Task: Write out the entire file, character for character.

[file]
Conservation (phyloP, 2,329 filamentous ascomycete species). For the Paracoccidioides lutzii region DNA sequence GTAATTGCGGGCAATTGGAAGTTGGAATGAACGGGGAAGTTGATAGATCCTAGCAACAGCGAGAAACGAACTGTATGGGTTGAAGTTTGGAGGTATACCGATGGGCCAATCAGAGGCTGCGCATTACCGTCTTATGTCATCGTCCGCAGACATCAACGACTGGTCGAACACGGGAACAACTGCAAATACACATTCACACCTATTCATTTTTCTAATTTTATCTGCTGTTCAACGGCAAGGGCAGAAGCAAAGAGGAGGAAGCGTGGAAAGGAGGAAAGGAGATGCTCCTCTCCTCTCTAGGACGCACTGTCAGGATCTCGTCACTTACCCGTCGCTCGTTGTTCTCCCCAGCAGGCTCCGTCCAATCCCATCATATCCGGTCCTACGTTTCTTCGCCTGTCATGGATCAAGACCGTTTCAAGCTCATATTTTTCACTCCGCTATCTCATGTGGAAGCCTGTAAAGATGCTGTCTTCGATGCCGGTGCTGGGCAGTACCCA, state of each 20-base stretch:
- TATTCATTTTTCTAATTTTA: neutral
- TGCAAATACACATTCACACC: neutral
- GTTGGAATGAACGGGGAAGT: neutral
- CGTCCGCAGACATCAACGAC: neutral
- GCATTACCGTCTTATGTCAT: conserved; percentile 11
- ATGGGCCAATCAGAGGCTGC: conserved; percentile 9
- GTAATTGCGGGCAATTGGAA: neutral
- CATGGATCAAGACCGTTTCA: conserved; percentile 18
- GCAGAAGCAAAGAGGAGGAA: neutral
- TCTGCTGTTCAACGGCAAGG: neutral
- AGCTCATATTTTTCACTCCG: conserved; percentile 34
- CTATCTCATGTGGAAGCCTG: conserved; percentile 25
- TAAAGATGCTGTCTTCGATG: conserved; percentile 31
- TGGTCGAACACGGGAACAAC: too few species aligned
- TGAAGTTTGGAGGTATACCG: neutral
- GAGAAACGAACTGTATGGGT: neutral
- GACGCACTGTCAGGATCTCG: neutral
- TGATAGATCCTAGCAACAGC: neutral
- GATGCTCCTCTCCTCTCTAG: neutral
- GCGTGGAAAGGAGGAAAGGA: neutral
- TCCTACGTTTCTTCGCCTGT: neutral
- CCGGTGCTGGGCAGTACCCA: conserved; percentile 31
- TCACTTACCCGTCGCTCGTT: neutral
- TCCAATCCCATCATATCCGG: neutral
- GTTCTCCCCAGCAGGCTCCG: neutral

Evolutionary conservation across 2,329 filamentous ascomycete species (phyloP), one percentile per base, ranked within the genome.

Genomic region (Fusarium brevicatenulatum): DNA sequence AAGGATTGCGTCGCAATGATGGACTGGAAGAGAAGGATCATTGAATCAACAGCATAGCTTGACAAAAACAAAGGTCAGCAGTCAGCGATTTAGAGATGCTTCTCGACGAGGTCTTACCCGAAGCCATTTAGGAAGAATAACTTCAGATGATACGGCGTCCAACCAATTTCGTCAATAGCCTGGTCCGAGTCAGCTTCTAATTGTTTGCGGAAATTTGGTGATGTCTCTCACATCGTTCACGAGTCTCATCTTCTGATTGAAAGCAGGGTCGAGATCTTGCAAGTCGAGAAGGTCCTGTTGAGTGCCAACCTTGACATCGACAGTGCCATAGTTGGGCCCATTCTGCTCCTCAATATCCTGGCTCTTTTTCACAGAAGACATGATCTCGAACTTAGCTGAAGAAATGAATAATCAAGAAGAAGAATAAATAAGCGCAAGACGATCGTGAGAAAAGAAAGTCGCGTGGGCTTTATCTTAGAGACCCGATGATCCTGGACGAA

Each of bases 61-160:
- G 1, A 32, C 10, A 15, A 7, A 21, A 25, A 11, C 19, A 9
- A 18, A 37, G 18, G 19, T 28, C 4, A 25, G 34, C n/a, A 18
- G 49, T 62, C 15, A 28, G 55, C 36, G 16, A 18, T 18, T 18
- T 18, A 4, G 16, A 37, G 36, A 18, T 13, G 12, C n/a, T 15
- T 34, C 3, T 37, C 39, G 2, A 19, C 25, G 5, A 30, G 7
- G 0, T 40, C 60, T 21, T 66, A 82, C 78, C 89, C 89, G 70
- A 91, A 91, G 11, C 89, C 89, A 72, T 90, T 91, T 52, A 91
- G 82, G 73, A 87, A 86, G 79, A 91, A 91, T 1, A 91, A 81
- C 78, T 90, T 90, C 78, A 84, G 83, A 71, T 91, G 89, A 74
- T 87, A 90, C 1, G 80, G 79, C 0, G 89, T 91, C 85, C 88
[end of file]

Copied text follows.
Conservation (phyloP, 2,329 filamentous ascomycete species). For the Paracoccidioides lutzii region DNA sequence GTAATTGCGGGCAATTGGAAGTTGGAATGAACGGGGAAGTTGATAGATCCTAGCAACAGCGAGAAACGAACTGTATGGGTTGAAGTTTGGAGGTATACCGATGGGCCAATCAGAGGCTGCGCATTACCGTCTTATGTCATCGTCCGCAGACATCAACGACTGGTCGAACACGGGAACAACTGCAAATACACATTCACACCTATTCATTTTTCTAATTTTATCTGCTGTTCAACGGCAAGGGCAGAAGCAAAGAGGAGGAAGCGTGGAAAGGAGGAAAGGAGATGCTCCTCTCCTCTCTAGGACGCACTGTCAGGATCTCGTCACTTACCCGTCGCTCGTTGTTCTCCCCAGCAGGCTCCGTCCAATCCCATCATATCCGGTCCTACGTTTCTTCGCCTGTCATGGATCAAGACCGTTTCAAGCTCATATTTTTCACTCCGCTATCTCATGTGGAAGCCTGTAAAGATGCTGTCTTCGATGCCGGTGCTGGGCAGTACCCA, state of each 20-base stretch:
- TATTCATTTTTCTAATTTTA: neutral
- TGCAAATACACATTCACACC: neutral
- GTTGGAATGAACGGGGAAGT: neutral
- CGTCCGCAGACATCAACGAC: neutral
- GCATTACCGTCTTATGTCAT: conserved; percentile 11
- ATGGGCCAATCAGAGGCTGC: conserved; percentile 9
- GTAATTGCGGGCAATTGGAA: neutral
- CATGGATCAAGACCGTTTCA: conserved; percentile 18
- GCAGAAGCAAAGAGGAGGAA: neutral
- TCTGCTGTTCAACGGCAAGG: neutral
- AGCTCATATTTTTCACTCCG: conserved; percentile 34
- CTATCTCATGTGGAAGCCTG: conserved; percentile 25
- TAAAGATGCTGTCTTCGATG: conserved; percentile 31
- TGGTCGAACACGGGAACAAC: too few species aligned
- TGAAGTTTGGAGGTATACCG: neutral
- GAGAAACGAACTGTATGGGT: neutral
- GACGCACTGTCAGGATCTCG: neutral
- TGATAGATCCTAGCAACAGC: neutral
- GATGCTCCTCTCCTCTCTAG: neutral
- GCGTGGAAAGGAGGAAAGGA: neutral
- TCCTACGTTTCTTCGCCTGT: neutral
- CCGGTGCTGGGCAGTACCCA: conserved; percentile 31
- TCACTTACCCGTCGCTCGTT: neutral
- TCCAATCCCATCATATCCGG: neutral
- GTTCTCCCCAGCAGGCTCCG: neutral

Evolutionary conservation across 2,329 filamentous ascomycete species (phyloP), one percentile per base, ranked within the genome.

Genomic region (Fusarium brevicatenulatum): DNA sequence AAGGATTGCGTCGCAATGATGGACTGGAAGAGAAGGATCATTGAATCAACAGCATAGCTTGACAAAAACAAAGGTCAGCAGTCAGCGATTTAGAGATGCTTCTCGACGAGGTCTTACCCGAAGCCATTTAGGAAGAATAACTTCAGATGATACGGCGTCCAACCAATTTCGTCAATAGCCTGGTCCGAGTCAGCTTCTAATTGTTTGCGGAAATTTGGTGATGTCTCTCACATCGTTCACGAGTCTCATCTTCTGATTGAAAGCAGGGTCGAGATCTTGCAAGTCGAGAAGGTCCTGTTGAGTGCCAACCTTGACATCGACAGTGCCATAGTTGGGCCCATTCTGCTCCTCAATATCCTGGCTCTTTTTCACAGAAGACATGATCTCGAACTTAGCTGAAGAAATGAATAATCAAGAAGAAGAATAAATAAGCGCAAGACGATCGTGAGAAAAGAAAGTCGCGTGGGCTTTATCTTAGAGACCCGATGATCCTGGACGAA

Each of bases 61-160:
- G 1, A 32, C 10, A 15, A 7, A 21, A 25, A 11, C 19, A 9
- A 18, A 37, G 18, G 19, T 28, C 4, A 25, G 34, C n/a, A 18
- G 49, T 62, C 15, A 28, G 55, C 36, G 16, A 18, T 18, T 18
- T 18, A 4, G 16, A 37, G 36, A 18, T 13, G 12, C n/a, T 15
- T 34, C 3, T 37, C 39, G 2, A 19, C 25, G 5, A 30, G 7
- G 0, T 40, C 60, T 21, T 66, A 82, C 78, C 89, C 89, G 70
- A 91, A 91, G 11, C 89, C 89, A 72, T 90, T 91, T 52, A 91
- G 82, G 73, A 87, A 86, G 79, A 91, A 91, T 1, A 91, A 81
- C 78, T 90, T 90, C 78, A 84, G 83, A 71, T 91, G 89, A 74
- T 87, A 90, C 1, G 80, G 79, C 0, G 89, T 91, C 85, C 88